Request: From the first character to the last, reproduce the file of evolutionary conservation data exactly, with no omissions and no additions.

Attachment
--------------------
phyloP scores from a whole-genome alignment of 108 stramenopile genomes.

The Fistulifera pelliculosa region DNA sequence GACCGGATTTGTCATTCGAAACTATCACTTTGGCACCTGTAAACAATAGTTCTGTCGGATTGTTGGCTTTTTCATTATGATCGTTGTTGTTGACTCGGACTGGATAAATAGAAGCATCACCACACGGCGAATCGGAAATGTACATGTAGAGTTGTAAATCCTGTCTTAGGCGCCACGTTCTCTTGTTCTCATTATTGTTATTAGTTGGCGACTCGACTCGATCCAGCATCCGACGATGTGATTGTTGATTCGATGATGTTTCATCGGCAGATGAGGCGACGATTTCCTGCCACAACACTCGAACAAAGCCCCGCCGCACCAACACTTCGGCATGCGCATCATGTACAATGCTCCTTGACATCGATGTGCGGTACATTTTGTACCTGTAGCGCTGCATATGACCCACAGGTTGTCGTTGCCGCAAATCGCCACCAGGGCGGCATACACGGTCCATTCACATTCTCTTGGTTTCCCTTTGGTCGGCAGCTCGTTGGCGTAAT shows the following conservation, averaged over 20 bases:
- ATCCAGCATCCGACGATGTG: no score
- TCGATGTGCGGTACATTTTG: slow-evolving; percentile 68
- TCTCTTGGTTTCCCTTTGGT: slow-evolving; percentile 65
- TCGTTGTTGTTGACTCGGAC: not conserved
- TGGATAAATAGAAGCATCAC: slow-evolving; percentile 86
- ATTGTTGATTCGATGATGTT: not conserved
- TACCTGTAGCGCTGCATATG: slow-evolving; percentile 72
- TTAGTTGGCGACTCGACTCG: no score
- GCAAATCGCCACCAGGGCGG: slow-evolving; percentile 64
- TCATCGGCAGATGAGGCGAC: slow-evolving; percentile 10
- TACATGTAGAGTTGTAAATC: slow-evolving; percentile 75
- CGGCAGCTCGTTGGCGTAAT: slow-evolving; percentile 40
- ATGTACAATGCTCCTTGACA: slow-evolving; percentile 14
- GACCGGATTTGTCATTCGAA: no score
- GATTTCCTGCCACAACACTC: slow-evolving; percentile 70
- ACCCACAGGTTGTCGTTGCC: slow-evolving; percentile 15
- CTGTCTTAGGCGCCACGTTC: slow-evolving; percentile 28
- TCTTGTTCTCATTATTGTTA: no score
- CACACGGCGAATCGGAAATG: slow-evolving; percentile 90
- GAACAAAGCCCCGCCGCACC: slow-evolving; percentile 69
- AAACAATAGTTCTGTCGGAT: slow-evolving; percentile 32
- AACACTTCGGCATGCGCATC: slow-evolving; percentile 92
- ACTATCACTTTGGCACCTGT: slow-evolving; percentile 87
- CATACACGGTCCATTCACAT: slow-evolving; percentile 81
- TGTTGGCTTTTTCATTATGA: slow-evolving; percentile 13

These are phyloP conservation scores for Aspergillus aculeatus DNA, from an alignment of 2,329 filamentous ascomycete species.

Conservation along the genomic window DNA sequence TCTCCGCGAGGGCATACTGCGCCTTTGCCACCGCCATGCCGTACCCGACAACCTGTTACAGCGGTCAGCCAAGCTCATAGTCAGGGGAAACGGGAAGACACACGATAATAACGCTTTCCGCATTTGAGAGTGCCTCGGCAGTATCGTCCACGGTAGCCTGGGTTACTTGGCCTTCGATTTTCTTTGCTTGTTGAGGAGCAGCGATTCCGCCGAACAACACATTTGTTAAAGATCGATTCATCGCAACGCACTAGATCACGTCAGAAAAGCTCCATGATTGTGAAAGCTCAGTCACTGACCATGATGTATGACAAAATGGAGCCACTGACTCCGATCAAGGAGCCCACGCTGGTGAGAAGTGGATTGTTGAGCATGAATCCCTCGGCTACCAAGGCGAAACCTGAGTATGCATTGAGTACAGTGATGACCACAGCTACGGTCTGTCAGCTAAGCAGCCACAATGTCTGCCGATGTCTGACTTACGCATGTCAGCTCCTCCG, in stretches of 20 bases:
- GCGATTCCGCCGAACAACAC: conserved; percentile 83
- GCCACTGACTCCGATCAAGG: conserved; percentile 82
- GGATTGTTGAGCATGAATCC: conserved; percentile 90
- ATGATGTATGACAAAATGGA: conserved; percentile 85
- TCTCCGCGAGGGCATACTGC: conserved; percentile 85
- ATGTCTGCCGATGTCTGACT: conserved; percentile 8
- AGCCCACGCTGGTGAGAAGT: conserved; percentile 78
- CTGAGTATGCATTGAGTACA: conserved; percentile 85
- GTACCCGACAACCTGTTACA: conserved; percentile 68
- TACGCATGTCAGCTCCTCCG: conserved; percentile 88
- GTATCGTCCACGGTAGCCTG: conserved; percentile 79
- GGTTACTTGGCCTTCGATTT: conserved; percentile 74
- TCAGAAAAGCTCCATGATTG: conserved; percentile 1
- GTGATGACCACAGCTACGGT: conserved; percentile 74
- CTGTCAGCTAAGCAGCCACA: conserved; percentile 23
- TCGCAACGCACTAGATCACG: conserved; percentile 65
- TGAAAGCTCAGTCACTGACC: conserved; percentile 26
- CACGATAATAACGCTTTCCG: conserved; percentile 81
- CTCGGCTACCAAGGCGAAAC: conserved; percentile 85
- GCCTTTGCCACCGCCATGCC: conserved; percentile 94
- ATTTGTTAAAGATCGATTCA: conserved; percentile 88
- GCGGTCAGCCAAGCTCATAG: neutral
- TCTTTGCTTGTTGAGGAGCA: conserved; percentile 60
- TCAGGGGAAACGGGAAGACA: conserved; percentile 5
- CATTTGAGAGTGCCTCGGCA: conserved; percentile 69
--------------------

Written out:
phyloP scores from a whole-genome alignment of 108 stramenopile genomes.

The Fistulifera pelliculosa region DNA sequence GACCGGATTTGTCATTCGAAACTATCACTTTGGCACCTGTAAACAATAGTTCTGTCGGATTGTTGGCTTTTTCATTATGATCGTTGTTGTTGACTCGGACTGGATAAATAGAAGCATCACCACACGGCGAATCGGAAATGTACATGTAGAGTTGTAAATCCTGTCTTAGGCGCCACGTTCTCTTGTTCTCATTATTGTTATTAGTTGGCGACTCGACTCGATCCAGCATCCGACGATGTGATTGTTGATTCGATGATGTTTCATCGGCAGATGAGGCGACGATTTCCTGCCACAACACTCGAACAAAGCCCCGCCGCACCAACACTTCGGCATGCGCATCATGTACAATGCTCCTTGACATCGATGTGCGGTACATTTTGTACCTGTAGCGCTGCATATGACCCACAGGTTGTCGTTGCCGCAAATCGCCACCAGGGCGGCATACACGGTCCATTCACATTCTCTTGGTTTCCCTTTGGTCGGCAGCTCGTTGGCGTAAT shows the following conservation, averaged over 20 bases:
- ATCCAGCATCCGACGATGTG: no score
- TCGATGTGCGGTACATTTTG: slow-evolving; percentile 68
- TCTCTTGGTTTCCCTTTGGT: slow-evolving; percentile 65
- TCGTTGTTGTTGACTCGGAC: not conserved
- TGGATAAATAGAAGCATCAC: slow-evolving; percentile 86
- ATTGTTGATTCGATGATGTT: not conserved
- TACCTGTAGCGCTGCATATG: slow-evolving; percentile 72
- TTAGTTGGCGACTCGACTCG: no score
- GCAAATCGCCACCAGGGCGG: slow-evolving; percentile 64
- TCATCGGCAGATGAGGCGAC: slow-evolving; percentile 10
- TACATGTAGAGTTGTAAATC: slow-evolving; percentile 75
- CGGCAGCTCGTTGGCGTAAT: slow-evolving; percentile 40
- ATGTACAATGCTCCTTGACA: slow-evolving; percentile 14
- GACCGGATTTGTCATTCGAA: no score
- GATTTCCTGCCACAACACTC: slow-evolving; percentile 70
- ACCCACAGGTTGTCGTTGCC: slow-evolving; percentile 15
- CTGTCTTAGGCGCCACGTTC: slow-evolving; percentile 28
- TCTTGTTCTCATTATTGTTA: no score
- CACACGGCGAATCGGAAATG: slow-evolving; percentile 90
- GAACAAAGCCCCGCCGCACC: slow-evolving; percentile 69
- AAACAATAGTTCTGTCGGAT: slow-evolving; percentile 32
- AACACTTCGGCATGCGCATC: slow-evolving; percentile 92
- ACTATCACTTTGGCACCTGT: slow-evolving; percentile 87
- CATACACGGTCCATTCACAT: slow-evolving; percentile 81
- TGTTGGCTTTTTCATTATGA: slow-evolving; percentile 13

These are phyloP conservation scores for Aspergillus aculeatus DNA, from an alignment of 2,329 filamentous ascomycete species.

Conservation along the genomic window DNA sequence TCTCCGCGAGGGCATACTGCGCCTTTGCCACCGCCATGCCGTACCCGACAACCTGTTACAGCGGTCAGCCAAGCTCATAGTCAGGGGAAACGGGAAGACACACGATAATAACGCTTTCCGCATTTGAGAGTGCCTCGGCAGTATCGTCCACGGTAGCCTGGGTTACTTGGCCTTCGATTTTCTTTGCTTGTTGAGGAGCAGCGATTCCGCCGAACAACACATTTGTTAAAGATCGATTCATCGCAACGCACTAGATCACGTCAGAAAAGCTCCATGATTGTGAAAGCTCAGTCACTGACCATGATGTATGACAAAATGGAGCCACTGACTCCGATCAAGGAGCCCACGCTGGTGAGAAGTGGATTGTTGAGCATGAATCCCTCGGCTACCAAGGCGAAACCTGAGTATGCATTGAGTACAGTGATGACCACAGCTACGGTCTGTCAGCTAAGCAGCCACAATGTCTGCCGATGTCTGACTTACGCATGTCAGCTCCTCCG, in stretches of 20 bases:
- GCGATTCCGCCGAACAACAC: conserved; percentile 83
- GCCACTGACTCCGATCAAGG: conserved; percentile 82
- GGATTGTTGAGCATGAATCC: conserved; percentile 90
- ATGATGTATGACAAAATGGA: conserved; percentile 85
- TCTCCGCGAGGGCATACTGC: conserved; percentile 85
- ATGTCTGCCGATGTCTGACT: conserved; percentile 8
- AGCCCACGCTGGTGAGAAGT: conserved; percentile 78
- CTGAGTATGCATTGAGTACA: conserved; percentile 85
- GTACCCGACAACCTGTTACA: conserved; percentile 68
- TACGCATGTCAGCTCCTCCG: conserved; percentile 88
- GTATCGTCCACGGTAGCCTG: conserved; percentile 79
- GGTTACTTGGCCTTCGATTT: conserved; percentile 74
- TCAGAAAAGCTCCATGATTG: conserved; percentile 1
- GTGATGACCACAGCTACGGT: conserved; percentile 74
- CTGTCAGCTAAGCAGCCACA: conserved; percentile 23
- TCGCAACGCACTAGATCACG: conserved; percentile 65
- TGAAAGCTCAGTCACTGACC: conserved; percentile 26
- CACGATAATAACGCTTTCCG: conserved; percentile 81
- CTCGGCTACCAAGGCGAAAC: conserved; percentile 85
- GCCTTTGCCACCGCCATGCC: conserved; percentile 94
- ATTTGTTAAAGATCGATTCA: conserved; percentile 88
- GCGGTCAGCCAAGCTCATAG: neutral
- TCTTTGCTTGTTGAGGAGCA: conserved; percentile 60
- TCAGGGGAAACGGGAAGACA: conserved; percentile 5
- CATTTGAGAGTGCCTCGGCA: conserved; percentile 69